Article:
And Marx would never have recognised either the USSR or China as communist.

            • KJT 9.1.1.2.2.1

              Actually. US capitalists body count now exceeds both Stalin and Hitler, combined.

              • Draco T Bastard

                Yeah, that bit was supposed to be quoted. It was actually by Bewildered who’s simply believing and spouting the lies of those who want to prove communism/socialism as bad but who never look at the death toll of the capitalists in their never ending wars.

          • Anne 9.1.1.2.3

            Who said its OK to be a communist? The reason we are talking about fascism is because at this point it is the extreme ideology which is causing all the trouble.

            Communism as practiced by the Soviet Union is no longer a threat to world peace. Of course that could all change one day just like it has with fascism, but I guess this might be a bit too bewildering Bewildered.

            • Dukeofurl 9.1.1.2.3.1

              Communism is still the official idelogy of the people’s republic of China

              • Anne

                Yes. and there is no guarantee sometime in the future it won’t become a threat, but at this point it is relatively benign even if its human rights record leaves a lot to be desired.

            • Bewildered 9.1.1.2.3.2

              The ideology has killed millions as recent as Cambodia, where ever it has been practiced the impact on humanity has been atrocious To say it’s ok now is to argue if a facist comes out and says I am a new fascist ( ie the S& M type) not like the historical ones all is ok, Draco get out of jail card by speaking the mind of a guy who died a hundred years ago is getting pretty desperate to simply abdicate communist ideology that led to the of death of millions in the 20th century is shameful

              • Oh , what a load of complete and utter selective bollocks !

                Who was Pinochet , then ?

                —————————————————–

                [ ‘ The dictatorship was established after the democratically-elected socialist government of Salvador Allende was overthrown by a CIA-backed coup d’état on 11 September 1973.

                The regime was characterized by the systematic suppression of political parties and the persecution of dissidents to an extent unprecedented in the history of Chile. Overall, the regime left over 3,000 dead or missing, tortured tens of thousands of prisoners,[1] and drove an estimated 200,000 Chileans into exile.[2] The dictatorship’s effects on Chilean political and economic life continue to be felt. Two years after its ascension radical neoliberal economic reforms were implemented, in sharp contrast to Allende’s leftist policies, advised by a team of free-market economists educated in American universities known as the Chicago Boys ‘ ].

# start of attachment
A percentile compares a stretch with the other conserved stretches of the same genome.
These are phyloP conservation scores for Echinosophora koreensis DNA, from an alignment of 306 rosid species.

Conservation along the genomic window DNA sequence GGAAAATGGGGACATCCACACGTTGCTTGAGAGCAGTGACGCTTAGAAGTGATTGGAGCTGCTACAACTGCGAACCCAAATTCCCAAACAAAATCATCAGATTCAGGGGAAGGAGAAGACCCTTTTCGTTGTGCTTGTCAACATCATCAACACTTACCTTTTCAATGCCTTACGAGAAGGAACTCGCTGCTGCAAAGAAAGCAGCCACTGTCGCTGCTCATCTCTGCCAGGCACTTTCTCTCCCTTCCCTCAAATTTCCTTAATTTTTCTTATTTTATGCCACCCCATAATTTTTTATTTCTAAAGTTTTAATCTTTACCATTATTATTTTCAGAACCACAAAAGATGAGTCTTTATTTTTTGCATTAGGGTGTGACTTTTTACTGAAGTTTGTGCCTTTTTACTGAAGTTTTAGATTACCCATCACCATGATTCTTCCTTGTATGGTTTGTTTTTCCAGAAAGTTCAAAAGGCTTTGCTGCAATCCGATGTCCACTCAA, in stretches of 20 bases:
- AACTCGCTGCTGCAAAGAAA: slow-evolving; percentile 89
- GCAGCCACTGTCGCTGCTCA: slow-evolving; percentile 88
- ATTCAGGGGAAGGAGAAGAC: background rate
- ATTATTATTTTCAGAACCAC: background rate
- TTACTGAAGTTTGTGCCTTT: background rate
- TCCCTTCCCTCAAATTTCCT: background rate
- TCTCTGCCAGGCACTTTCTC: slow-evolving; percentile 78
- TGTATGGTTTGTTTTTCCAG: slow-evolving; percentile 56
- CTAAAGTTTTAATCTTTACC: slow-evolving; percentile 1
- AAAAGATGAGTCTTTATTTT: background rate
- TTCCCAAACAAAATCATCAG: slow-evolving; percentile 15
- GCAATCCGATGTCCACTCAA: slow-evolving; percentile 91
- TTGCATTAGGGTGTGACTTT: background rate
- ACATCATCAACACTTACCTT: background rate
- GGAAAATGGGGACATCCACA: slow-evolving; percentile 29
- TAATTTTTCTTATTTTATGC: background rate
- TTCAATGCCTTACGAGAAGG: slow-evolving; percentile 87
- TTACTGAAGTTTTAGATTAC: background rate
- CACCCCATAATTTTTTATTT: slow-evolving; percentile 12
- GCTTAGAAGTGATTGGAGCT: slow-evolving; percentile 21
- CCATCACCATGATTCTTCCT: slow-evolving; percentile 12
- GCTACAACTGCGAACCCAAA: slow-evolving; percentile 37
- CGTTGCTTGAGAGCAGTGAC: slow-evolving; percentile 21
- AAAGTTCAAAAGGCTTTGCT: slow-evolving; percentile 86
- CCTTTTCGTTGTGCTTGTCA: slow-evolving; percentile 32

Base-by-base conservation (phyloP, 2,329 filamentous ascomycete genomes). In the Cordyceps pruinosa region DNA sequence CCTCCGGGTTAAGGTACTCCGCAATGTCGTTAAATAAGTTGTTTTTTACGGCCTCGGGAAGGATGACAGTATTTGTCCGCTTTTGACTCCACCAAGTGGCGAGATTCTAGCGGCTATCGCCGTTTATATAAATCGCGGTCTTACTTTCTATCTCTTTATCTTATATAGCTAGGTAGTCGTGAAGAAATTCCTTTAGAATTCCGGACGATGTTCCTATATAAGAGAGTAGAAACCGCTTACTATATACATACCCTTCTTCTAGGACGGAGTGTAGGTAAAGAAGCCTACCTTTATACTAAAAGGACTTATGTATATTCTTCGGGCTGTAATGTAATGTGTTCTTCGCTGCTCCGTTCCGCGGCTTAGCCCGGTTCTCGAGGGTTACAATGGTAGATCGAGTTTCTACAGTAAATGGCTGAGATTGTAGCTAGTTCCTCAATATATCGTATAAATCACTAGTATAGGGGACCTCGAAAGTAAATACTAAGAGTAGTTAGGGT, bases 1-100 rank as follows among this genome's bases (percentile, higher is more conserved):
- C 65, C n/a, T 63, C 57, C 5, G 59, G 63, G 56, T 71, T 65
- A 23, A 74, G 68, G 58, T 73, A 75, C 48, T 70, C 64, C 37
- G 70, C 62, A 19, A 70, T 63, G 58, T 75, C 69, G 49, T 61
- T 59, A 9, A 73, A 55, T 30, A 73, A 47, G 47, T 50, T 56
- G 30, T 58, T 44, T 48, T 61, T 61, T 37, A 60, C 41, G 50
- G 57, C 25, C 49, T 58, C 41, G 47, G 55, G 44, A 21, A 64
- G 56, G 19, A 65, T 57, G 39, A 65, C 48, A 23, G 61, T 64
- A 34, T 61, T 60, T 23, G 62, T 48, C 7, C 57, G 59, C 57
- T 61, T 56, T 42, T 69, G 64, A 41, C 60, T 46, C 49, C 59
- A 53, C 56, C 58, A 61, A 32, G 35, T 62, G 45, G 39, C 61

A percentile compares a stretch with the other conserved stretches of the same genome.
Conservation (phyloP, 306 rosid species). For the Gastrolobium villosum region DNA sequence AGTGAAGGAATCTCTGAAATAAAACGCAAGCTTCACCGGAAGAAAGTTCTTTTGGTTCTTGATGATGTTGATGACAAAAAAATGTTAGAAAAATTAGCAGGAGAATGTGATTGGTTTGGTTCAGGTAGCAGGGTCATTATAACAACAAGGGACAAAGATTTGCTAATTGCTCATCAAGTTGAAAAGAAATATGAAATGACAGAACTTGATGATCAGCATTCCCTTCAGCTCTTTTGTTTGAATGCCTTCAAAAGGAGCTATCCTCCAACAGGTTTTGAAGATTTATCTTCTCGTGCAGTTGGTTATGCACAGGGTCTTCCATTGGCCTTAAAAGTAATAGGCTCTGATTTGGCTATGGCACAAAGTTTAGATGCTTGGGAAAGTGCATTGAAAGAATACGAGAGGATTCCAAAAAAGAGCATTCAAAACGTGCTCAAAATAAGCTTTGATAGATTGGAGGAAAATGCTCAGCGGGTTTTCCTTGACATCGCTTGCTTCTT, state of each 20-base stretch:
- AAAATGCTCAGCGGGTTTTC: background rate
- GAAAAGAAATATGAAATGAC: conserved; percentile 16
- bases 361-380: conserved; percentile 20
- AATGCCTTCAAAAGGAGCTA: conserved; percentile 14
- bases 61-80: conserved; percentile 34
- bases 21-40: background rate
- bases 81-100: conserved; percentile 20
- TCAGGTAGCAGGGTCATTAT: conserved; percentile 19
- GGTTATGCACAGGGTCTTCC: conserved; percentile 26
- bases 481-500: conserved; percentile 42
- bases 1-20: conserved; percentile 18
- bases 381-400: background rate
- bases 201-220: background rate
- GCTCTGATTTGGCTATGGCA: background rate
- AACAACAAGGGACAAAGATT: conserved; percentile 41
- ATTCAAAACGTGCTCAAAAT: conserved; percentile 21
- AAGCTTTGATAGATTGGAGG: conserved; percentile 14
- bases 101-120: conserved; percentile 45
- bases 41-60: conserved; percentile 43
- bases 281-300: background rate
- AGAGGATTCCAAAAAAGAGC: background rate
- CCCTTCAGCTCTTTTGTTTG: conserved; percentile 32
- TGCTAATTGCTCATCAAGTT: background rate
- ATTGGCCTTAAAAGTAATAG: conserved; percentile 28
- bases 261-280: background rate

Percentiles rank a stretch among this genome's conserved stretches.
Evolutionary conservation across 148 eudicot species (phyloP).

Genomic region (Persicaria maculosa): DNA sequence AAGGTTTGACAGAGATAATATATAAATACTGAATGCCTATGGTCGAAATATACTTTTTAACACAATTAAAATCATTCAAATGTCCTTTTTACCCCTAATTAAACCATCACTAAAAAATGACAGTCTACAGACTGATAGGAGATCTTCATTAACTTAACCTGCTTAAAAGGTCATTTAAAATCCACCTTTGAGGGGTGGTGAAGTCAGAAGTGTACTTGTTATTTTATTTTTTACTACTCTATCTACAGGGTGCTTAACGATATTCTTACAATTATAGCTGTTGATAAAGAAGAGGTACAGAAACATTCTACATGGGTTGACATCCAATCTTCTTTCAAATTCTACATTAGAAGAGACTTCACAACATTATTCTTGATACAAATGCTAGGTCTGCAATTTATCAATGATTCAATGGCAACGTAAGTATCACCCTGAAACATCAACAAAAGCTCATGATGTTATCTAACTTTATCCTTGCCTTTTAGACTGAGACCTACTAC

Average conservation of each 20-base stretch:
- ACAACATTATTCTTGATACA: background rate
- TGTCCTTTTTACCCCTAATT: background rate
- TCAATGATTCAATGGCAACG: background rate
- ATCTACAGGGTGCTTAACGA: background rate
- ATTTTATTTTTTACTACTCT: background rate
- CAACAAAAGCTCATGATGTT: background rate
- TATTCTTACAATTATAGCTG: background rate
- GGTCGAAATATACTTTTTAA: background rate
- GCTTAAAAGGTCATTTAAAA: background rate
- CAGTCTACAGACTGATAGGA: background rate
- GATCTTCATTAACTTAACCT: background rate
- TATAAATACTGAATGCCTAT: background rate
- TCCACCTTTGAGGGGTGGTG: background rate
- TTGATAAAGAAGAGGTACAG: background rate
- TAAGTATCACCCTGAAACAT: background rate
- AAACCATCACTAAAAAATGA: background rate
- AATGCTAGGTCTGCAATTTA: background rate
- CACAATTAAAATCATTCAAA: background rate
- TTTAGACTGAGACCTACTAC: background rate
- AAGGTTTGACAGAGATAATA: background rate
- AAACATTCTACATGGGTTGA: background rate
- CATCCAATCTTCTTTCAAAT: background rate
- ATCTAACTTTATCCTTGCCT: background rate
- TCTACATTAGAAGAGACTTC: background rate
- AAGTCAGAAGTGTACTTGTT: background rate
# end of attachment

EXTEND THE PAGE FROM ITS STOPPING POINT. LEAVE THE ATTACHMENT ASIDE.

———————————————————

                Just one example of a fascist and their genocides.

                Communism , fascism . All of em bad bastards.

              • McFlock

                Basically, the stated objective of communism is stateless peace for everyone. The objective of fascism is everyone else is under the control of the fascists. The stated belief of Nazis is everyone else dies.

                I dislike the political predictions of Marx: Communism is always a bit “no true Scotsman”. Every regime that called itself Communist at the time is written off by “true Communists” as merely the pre-Communist stumbling block of the “Dictatorship of the proletariat”, and sadly failed to achieve true Communism.

                Marx was outstanding at pointing out the flaws of capitalism. His solution to it is a bit hand-wavy, unfortunately. But at least he managed the first bit, which was more than anyone else managed at the time.

                • [‘ But at least he managed the first bit, which was more than anyone else managed at the time ‘].

                  Yeah I guess so , but there always seems such a gulf between the academics , the idealist and the purist and what gets translated into reality. And that’s the problem. All good intentions and a framework of theory ,… but in creeps the power-heads and the opportunists.

                  The French revolution is a classic example of an out of control situation that started off with all good intentions of egalitarianism ( kind off) which led on to the wholesale slaughter of royals , innocent or not , anyone opposing the slaughter , anyone who even remotely opposed the revolution , – and eventually , – even the guy who pushed for the executions the hardest (Robespierre ) . And then finally,… into the conquest of Europe by Napoleon and countless more deaths.

                  And that insanity became almost a blueprint for both communism and fascism of the future.

                  • McFlock

                    Well, Marius went a bit nuts in Rome too, if I recall correctly.

                    The French Revolution had its share of intellectuals, but it was more a mob mentality.

                    One could also argue that the problem with Marx is that his abstract predictions were in the same line as “Jesus will come again”: for the first few hundred years of Christianity, the operating condition was “any day now”. Marx created painfully researched documentation of factory conditions in England, and coupled it with a Hegelian dialectic of “feudalism, capitalism, then after a brief transition that will have seen many previous failed attempts, Communism and mung beans”.

                    Meaning every revolutionary sees themselves as being the culmination of history.